I enjoyed the film, and did like how they used elements from previous films to give it a futuristic look, and so my review takes a split at this point. Even though I felt as though character, dialogue (to some degree), and directorial choices were a bit of a letdown, I felt as though the film composed a war-like quality that gave its viewers a truly futuristic battlefront.
If the series continues, which I believe that it will, I would only recommend to the filmmakers to try and work on their characters more, giving us a reason to connect with them, and ultimately find a way to capture the emotional effects that made the first three films so contrasting.
Will Salvation be memorable? I don't think it will make quite enough of an impact, and in that I find that sometimes, somethings are best left to better directors, with better visions.

Wednesday, May 27, 2009

Chroni WHAT Cles of Summer (5)- The Birds

As I was walking down the long road to the espresso cafe, I was aggressively swooped upon by three black birds. I don't know if they had their nests in the nearby trees or what, but I felt the wind coming off of their feathers, and my mind instantly shot to Alfred Hitchcocks titular film.
I rushed to the cafe, but the birds followed in pursuit. I got so freaked out that one of them would peck at me that I started jogging and jumped behind a car in the parking lot...

Seesh... what an experience.

This isn't the first time that this has happened, mind you, but the second! The other time happened three summers ago, on the same road... Its a deathtrap!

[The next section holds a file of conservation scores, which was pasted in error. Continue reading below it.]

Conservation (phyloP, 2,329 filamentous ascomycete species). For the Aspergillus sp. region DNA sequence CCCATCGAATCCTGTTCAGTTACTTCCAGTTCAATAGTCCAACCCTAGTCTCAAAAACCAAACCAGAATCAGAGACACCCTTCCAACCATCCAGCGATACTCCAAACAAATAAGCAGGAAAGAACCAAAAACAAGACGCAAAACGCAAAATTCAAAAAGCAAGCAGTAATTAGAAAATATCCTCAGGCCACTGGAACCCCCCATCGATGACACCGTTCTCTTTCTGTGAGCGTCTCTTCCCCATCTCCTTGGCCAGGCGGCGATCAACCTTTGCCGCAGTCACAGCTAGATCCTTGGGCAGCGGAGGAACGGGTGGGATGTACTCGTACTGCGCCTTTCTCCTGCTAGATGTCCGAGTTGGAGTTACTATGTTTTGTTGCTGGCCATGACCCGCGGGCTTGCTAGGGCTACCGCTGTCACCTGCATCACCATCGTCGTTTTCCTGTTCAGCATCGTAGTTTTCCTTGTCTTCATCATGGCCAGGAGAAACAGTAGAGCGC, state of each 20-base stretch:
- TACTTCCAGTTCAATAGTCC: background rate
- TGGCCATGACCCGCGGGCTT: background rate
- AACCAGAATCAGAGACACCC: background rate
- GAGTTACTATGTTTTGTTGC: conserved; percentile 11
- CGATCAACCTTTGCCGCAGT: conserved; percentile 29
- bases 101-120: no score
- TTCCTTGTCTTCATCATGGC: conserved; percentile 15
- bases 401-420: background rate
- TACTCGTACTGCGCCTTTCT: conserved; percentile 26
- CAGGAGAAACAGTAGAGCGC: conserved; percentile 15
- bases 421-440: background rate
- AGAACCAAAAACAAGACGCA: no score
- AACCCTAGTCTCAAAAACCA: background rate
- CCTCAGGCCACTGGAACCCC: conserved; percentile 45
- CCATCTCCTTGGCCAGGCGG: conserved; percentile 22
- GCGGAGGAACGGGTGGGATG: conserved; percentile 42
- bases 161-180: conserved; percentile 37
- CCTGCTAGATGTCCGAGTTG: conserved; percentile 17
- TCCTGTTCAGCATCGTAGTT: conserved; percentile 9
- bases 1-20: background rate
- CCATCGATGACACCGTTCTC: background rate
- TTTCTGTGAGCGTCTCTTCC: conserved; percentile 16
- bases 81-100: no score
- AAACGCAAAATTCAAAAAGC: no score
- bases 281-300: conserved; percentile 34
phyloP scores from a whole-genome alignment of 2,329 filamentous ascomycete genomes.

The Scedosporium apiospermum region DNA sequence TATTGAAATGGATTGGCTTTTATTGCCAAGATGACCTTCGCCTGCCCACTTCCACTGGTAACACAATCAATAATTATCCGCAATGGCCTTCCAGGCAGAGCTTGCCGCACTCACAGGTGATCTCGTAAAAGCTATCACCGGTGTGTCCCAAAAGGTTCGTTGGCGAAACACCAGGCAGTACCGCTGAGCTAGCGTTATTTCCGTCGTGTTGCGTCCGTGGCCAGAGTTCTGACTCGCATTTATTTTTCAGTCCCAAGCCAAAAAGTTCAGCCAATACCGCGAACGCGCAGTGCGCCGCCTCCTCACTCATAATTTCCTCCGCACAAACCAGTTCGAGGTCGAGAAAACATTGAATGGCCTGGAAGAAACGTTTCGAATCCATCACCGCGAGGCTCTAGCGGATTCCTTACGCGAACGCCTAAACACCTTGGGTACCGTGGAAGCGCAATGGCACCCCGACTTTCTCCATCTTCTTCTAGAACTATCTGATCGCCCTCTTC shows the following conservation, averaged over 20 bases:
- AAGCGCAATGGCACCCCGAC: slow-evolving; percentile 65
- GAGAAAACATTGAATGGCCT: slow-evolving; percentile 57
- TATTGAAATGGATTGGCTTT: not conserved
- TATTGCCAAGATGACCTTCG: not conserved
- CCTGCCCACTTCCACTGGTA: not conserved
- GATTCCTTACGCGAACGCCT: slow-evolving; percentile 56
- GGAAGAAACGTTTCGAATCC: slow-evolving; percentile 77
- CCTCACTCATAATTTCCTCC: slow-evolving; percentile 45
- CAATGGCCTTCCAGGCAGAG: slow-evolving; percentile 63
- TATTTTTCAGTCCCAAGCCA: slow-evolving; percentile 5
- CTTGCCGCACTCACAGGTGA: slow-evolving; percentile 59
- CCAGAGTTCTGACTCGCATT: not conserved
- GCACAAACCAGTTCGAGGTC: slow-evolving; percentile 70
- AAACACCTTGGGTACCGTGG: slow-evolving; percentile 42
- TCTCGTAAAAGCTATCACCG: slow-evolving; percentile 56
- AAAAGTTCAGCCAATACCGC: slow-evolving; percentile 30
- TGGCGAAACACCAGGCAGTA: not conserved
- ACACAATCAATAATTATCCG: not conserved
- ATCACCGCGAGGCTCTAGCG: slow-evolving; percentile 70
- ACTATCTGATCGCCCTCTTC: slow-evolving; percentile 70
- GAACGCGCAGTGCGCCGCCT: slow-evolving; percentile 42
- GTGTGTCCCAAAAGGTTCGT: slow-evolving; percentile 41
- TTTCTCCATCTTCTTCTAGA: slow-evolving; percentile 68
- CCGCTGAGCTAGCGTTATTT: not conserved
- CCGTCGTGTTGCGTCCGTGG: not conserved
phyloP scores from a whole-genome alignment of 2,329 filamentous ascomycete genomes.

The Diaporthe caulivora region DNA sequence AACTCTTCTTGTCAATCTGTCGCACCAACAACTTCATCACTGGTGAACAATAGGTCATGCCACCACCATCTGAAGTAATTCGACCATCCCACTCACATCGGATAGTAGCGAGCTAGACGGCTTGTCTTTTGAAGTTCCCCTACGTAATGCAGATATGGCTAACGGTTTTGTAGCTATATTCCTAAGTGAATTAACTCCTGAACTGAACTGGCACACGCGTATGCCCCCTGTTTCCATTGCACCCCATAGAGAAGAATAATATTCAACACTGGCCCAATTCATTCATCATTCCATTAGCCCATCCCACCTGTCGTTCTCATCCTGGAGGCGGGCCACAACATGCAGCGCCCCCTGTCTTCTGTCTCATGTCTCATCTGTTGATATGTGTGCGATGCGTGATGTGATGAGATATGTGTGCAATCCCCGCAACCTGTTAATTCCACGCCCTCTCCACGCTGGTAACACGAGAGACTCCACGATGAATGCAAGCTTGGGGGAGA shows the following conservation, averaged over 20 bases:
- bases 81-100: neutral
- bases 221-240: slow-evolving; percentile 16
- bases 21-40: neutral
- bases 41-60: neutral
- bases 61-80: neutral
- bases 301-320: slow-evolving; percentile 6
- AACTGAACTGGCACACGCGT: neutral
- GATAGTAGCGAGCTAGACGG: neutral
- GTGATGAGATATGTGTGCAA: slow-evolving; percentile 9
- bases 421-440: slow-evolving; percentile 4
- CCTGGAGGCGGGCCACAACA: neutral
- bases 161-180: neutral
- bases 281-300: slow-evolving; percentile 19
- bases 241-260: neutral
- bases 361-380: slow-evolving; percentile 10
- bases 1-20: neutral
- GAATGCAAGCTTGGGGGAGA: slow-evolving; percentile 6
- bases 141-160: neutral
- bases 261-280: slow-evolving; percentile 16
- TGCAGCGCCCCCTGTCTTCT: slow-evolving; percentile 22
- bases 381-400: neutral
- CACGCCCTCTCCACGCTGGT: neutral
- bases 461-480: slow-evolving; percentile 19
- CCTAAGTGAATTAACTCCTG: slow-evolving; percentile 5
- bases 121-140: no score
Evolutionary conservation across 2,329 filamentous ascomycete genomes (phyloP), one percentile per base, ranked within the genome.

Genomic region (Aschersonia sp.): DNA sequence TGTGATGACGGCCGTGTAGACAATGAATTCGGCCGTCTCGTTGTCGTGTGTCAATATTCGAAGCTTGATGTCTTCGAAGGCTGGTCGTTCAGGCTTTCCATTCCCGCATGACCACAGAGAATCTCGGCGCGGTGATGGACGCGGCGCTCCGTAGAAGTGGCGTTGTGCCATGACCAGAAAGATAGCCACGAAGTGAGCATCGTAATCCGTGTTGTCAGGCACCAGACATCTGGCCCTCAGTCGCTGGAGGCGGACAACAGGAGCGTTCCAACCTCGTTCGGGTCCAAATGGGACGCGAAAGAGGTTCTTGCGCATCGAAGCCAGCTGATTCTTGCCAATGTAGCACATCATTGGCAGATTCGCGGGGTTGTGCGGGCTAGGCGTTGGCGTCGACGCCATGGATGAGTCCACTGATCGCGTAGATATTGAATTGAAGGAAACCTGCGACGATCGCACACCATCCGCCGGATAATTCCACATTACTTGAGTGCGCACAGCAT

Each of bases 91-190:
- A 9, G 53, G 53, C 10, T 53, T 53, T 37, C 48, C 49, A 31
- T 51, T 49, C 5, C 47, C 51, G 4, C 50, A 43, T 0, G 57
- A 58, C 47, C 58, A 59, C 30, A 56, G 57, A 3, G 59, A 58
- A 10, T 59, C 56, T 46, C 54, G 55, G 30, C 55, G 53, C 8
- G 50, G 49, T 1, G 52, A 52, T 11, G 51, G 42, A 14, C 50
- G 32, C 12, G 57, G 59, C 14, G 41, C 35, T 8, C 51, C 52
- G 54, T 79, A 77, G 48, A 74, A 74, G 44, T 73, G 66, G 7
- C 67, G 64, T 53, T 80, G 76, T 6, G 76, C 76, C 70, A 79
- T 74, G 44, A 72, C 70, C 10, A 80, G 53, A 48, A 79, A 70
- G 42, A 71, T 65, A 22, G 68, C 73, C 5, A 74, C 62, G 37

Luckily the cafe remained a safe haven from my feathered agressors, and I managed to enjoy eating my southwest chicken salad, while reading Migliore and watching the French Open.

Tuesday, May 26, 2009

Chroni WHAT cles of Summer (4)- Keeping it Cool

First Point: I don't get mad very easily
Second Point: I don't like getting to the point where I would be becoming agitated
Third Point: I live a very stressful life, which can lead to multiple trains of unfortunate events.
a.k.a. Some days I can't catch a break.

The topic at hand is money. Money stresses me out. Not having enough to be able to accomplish what I need to do, not having enough to acquire the assets to accomplish what I need to do, having to rely upon its constant fluctuation in order to "survive", and also having to deal with the reality of finances in general: stress me out like no other.
And I hate it.
I think it comes out of a desire to set myself apart from a worldview of materialism, as well as a desire to not hold onto the worldview that money is always the background of all activity. I fight against it, I fight against this idea that we have to constantly be measured by dollars and cents. Unfortunately, I can scream, shout, and act like Jim Carrey (which I do when I get really really stressed out... after the stage of getting really tired, frustrated, and emotionally distraught); but in the end I have to find a way to stand against it, while still being able to function within it.
Its a dilemma. I need a car, cars cost money, I have no money... thus I need to work, save, and spend in order to continue forward... but at what cost?
In all reality, we all get stressed out, we all find those things that rise up around us/within us that cause us to get angered, and sometimes it is discouraging to consistently face, but there is ultimately hope.
I wonder if Adam was really stressed out, or merely afraid.
Maybe Cain was the first to be stressed out; I mean he killed his brother in cold blood, and then was not only forced to walk the earth, but marked for all eternity. I would be stressed.
Can you imagine Noahs' stress?
or Moses's ?
Just thinking about it, it makes my head hurt. Maybe that's why I connect with characters like Hosea, Moses, Peter, Jonah, John the Baptist... they all faced great opposition, and were constantly being shifted, tested, and pushed. And through that I feel a solid connection.
One day I will write more on that, but not today.